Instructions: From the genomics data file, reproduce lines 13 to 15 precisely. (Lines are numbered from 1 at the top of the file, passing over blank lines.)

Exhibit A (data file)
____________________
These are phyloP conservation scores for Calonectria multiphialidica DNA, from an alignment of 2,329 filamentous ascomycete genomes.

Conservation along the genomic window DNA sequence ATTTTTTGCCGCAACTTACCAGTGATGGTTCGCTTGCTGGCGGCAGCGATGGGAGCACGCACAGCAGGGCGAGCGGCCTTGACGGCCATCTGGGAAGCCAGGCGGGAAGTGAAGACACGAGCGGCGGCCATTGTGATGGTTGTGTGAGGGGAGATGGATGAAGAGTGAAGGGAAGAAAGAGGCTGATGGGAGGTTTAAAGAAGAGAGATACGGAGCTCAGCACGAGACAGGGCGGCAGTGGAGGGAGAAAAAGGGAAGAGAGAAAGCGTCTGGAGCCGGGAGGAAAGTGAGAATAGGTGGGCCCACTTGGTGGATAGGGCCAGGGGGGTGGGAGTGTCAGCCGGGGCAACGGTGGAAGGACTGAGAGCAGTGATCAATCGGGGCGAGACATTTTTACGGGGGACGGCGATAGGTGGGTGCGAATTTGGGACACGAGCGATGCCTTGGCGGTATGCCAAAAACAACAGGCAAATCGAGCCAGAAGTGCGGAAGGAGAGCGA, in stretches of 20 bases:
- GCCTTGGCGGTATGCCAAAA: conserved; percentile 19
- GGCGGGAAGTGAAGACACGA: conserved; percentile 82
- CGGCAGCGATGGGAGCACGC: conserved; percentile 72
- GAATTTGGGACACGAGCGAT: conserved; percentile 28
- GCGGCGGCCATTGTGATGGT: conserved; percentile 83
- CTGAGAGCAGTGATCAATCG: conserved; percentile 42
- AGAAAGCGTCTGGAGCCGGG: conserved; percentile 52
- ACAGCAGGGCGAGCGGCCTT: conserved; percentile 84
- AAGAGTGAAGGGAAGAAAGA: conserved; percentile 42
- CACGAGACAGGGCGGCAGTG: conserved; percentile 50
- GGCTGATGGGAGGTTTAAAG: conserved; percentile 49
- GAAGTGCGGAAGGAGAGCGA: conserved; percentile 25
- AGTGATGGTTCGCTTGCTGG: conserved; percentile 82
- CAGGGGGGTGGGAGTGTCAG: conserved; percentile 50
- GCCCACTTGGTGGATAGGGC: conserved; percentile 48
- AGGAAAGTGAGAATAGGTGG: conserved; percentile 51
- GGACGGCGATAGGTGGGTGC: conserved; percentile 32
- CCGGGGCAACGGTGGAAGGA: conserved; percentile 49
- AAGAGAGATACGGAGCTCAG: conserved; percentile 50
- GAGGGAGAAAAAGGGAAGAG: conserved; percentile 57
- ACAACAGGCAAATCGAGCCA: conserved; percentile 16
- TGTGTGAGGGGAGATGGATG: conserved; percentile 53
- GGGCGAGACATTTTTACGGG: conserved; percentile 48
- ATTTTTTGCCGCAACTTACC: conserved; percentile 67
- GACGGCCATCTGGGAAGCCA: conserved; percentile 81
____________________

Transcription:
- GGCTGATGGGAGGTTTAAAG: conserved; percentile 49
- GAAGTGCGGAAGGAGAGCGA: conserved; percentile 25
- AGTGATGGTTCGCTTGCTGG: conserved; percentile 82